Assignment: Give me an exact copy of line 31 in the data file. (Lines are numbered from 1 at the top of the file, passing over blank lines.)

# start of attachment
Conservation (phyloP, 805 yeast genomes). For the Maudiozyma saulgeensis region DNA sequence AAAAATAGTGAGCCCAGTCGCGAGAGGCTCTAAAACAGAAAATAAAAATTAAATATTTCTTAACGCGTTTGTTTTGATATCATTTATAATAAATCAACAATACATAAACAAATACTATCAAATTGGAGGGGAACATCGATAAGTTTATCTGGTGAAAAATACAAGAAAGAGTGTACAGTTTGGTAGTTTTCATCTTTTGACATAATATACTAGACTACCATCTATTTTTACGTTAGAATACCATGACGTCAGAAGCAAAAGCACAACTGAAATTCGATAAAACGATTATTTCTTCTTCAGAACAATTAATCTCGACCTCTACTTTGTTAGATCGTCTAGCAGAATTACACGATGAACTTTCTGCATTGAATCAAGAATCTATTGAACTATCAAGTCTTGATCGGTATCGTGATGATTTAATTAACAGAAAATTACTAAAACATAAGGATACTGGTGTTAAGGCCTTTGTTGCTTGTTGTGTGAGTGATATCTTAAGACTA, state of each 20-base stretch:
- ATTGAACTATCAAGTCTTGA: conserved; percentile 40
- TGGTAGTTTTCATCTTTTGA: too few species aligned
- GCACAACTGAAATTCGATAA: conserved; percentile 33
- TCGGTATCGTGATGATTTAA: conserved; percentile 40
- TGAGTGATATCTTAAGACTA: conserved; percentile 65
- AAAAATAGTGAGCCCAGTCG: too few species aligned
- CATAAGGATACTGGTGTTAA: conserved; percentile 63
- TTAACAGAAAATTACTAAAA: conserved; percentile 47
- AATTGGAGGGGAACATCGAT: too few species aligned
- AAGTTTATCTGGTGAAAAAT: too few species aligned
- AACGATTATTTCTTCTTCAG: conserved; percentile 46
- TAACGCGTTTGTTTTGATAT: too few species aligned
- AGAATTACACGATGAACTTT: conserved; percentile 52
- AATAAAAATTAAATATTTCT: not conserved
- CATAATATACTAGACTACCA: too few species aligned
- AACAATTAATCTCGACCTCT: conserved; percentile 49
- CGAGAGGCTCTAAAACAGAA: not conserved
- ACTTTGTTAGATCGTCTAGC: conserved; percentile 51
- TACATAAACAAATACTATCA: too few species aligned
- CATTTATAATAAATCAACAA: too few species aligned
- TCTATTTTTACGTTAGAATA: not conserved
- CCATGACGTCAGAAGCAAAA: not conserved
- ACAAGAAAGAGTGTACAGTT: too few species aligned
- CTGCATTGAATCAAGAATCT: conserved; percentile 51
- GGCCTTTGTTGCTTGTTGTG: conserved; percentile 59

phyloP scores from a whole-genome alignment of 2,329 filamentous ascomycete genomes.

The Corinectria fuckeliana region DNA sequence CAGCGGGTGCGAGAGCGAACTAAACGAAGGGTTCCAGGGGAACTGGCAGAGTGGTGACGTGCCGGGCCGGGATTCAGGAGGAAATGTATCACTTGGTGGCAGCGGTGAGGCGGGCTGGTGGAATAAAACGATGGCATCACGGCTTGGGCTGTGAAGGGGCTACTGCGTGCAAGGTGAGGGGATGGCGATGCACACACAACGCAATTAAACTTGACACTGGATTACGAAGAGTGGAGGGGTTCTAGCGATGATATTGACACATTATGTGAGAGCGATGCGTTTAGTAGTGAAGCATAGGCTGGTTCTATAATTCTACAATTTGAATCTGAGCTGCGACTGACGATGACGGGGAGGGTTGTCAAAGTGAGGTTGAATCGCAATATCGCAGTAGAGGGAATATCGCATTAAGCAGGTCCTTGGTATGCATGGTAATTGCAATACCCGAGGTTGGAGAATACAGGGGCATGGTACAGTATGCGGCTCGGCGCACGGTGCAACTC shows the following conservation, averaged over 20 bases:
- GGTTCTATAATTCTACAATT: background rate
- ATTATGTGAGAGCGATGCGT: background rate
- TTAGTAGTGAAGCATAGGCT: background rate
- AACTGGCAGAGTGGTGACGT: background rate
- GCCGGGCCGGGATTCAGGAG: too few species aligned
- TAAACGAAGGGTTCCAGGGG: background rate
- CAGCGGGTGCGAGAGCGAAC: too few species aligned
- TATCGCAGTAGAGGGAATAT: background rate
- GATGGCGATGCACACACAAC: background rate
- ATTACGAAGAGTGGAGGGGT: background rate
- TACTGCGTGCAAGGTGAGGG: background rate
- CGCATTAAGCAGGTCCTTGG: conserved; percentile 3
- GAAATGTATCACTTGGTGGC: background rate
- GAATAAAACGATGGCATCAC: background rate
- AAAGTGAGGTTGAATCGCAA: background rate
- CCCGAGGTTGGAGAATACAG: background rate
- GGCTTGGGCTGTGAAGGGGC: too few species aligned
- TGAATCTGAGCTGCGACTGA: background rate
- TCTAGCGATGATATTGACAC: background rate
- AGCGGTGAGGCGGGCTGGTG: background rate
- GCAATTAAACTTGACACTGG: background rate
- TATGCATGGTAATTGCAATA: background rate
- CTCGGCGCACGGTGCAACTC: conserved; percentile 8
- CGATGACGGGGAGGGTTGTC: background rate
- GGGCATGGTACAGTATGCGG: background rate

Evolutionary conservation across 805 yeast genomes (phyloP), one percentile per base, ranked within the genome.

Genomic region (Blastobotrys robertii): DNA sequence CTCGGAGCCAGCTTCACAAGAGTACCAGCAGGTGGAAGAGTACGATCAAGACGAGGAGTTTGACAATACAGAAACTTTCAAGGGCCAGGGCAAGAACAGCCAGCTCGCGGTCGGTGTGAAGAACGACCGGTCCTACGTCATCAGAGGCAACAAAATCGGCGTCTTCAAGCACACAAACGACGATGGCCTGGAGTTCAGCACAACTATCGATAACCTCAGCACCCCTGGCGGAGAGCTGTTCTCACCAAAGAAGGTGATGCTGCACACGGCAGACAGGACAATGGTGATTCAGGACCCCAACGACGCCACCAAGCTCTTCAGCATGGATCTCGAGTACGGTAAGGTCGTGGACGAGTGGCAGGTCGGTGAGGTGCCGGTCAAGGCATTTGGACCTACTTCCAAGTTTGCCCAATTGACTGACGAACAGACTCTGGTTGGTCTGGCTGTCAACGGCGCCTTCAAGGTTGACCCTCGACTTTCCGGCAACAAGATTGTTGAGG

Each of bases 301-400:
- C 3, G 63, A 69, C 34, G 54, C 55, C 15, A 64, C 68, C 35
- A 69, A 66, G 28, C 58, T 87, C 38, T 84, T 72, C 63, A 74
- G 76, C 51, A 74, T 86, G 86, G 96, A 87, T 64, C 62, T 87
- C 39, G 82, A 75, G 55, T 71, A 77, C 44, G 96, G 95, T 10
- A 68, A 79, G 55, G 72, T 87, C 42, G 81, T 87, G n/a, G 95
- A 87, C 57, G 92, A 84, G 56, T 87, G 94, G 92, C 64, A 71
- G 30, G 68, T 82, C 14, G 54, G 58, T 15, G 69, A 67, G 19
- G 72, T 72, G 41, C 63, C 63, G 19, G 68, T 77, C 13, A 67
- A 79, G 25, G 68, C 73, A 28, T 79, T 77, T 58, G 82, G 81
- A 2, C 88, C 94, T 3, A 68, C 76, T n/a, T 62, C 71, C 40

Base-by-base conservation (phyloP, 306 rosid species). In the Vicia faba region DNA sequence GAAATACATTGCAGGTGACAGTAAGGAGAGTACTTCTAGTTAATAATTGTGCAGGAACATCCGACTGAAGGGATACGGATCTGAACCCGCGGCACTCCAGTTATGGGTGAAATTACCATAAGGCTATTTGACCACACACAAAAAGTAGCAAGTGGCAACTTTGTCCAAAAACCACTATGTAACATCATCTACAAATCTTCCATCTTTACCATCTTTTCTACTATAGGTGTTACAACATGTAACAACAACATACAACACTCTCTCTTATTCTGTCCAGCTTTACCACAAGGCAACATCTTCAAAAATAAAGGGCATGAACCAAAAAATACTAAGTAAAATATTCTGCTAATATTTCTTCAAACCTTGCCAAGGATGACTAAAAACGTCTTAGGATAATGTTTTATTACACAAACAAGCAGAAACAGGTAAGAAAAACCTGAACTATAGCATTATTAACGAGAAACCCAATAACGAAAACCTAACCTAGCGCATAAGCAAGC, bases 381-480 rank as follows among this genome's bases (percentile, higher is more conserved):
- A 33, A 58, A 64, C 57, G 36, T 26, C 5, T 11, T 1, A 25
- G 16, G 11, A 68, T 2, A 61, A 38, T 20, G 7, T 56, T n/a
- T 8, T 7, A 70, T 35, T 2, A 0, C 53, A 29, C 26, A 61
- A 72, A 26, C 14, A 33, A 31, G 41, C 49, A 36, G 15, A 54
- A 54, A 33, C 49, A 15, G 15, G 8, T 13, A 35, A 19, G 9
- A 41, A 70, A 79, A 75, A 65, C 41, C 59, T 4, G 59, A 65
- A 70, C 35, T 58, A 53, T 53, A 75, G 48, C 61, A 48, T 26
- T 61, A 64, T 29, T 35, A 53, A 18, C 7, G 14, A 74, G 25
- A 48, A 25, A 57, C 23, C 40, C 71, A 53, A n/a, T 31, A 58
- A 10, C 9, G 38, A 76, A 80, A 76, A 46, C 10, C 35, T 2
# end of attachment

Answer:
- TTAGTAGTGAAGCATAGGCT: background rate